Waverly Fitzgerald, the mind behind the one-of-a-kind website School of the Seasons, has a paid semi-monthly newsletter that this month offers the following great idea for preparing for Lent. I encourage you to subscribe to this worthy project if you are interested in religious rituals and calendars, since Fitzgerald knows the history of religious observances backwards and forwards, and she always makes old ideas contemporary. She writes:

The week before Lent begins is called Butter Week in Russia, where
everyone indulges in the rich, fatty foods (in Russia, primarily blinis; in Austria and Germany, cream-filled pastries) that are forbidden during the fasting of Lent. Of course the week culminates in that festival of excess known as Mardi Gras (this year Tuesday, February 28.)

If you are going to participate in Lent, and I highly recommend this practice. Make this your week to indulge in whatever substance or habit you intend to give up. People usually think of giving up a substance like tobacco or alcohol or sugar, and these are worthwhile things to try. After all, Lent is only six weeks, short enough so that you can see the light at the end of the tunnel, but long enough to acquire a new habit. But also consider giving up anything that you feel is impeding your growth or stunting your health. It could be worrying or nagging. It could be doing for others what they can do themselves. It could be watching TV (or a certain kind of TV show). It could be over-working (in which case you might want to set up a quantifiable bottom line–I’ll only work eight hours a day; I won’t work after 5 PM). Are you giving up dairy products? Then indulge in ice cream, cheesecake and cheese blintzes. Maybe you’re giving up computer games? Play as many as you like for the next week.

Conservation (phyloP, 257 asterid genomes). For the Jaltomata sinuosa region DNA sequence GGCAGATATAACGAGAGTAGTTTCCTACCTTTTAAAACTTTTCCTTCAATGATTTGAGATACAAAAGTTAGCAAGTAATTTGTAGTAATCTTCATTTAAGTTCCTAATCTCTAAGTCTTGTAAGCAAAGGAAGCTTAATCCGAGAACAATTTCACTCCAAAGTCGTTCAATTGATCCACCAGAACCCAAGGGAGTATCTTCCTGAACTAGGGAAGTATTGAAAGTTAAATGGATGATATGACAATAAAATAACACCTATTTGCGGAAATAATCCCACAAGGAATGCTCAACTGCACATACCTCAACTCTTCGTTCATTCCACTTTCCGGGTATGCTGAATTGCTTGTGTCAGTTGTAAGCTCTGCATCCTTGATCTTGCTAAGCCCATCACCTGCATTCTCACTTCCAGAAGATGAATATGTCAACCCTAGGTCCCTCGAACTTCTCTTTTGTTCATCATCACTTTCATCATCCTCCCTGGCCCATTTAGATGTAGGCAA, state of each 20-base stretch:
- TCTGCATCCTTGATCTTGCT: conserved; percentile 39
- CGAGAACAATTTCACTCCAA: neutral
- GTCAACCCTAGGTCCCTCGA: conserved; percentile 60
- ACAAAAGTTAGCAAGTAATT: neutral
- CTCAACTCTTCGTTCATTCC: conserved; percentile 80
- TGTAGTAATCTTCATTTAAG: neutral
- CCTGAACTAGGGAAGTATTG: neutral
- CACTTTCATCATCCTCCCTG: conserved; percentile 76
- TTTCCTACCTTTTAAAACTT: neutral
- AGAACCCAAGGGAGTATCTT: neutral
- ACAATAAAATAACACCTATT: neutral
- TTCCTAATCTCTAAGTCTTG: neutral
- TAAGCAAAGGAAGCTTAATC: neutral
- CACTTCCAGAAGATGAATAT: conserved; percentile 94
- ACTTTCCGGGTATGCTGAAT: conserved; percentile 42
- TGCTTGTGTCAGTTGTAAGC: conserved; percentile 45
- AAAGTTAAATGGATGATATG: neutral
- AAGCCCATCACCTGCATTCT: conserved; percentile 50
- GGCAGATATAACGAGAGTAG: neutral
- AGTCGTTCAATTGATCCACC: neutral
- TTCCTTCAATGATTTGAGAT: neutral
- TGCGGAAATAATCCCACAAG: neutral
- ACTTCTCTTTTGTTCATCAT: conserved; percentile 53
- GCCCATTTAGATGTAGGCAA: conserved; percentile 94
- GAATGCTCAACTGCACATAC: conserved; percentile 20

The church Chattering Mind was raised in didn’t make a big production of pre-Easter sacrifices (which commemorate the forty days Jesus fasted in the wilderness), so count me in as a beginner here. This year, it is my intention to give up all white refined foods–that is, any flour and sugar. To prepare for my upcoming Lenten period then, I took the Chattering boys to a fudge shop, and happily ate two caramels dipped in white chocolate. The first is always better than the second, isn’t it?

Beliefnet.com has some marvelous Lenten material archived. Here’s the full index. And here’s a wonderful conversation between Anne Simpkinson and Father Thomas Keating on “Lent as a Divine Journey.”

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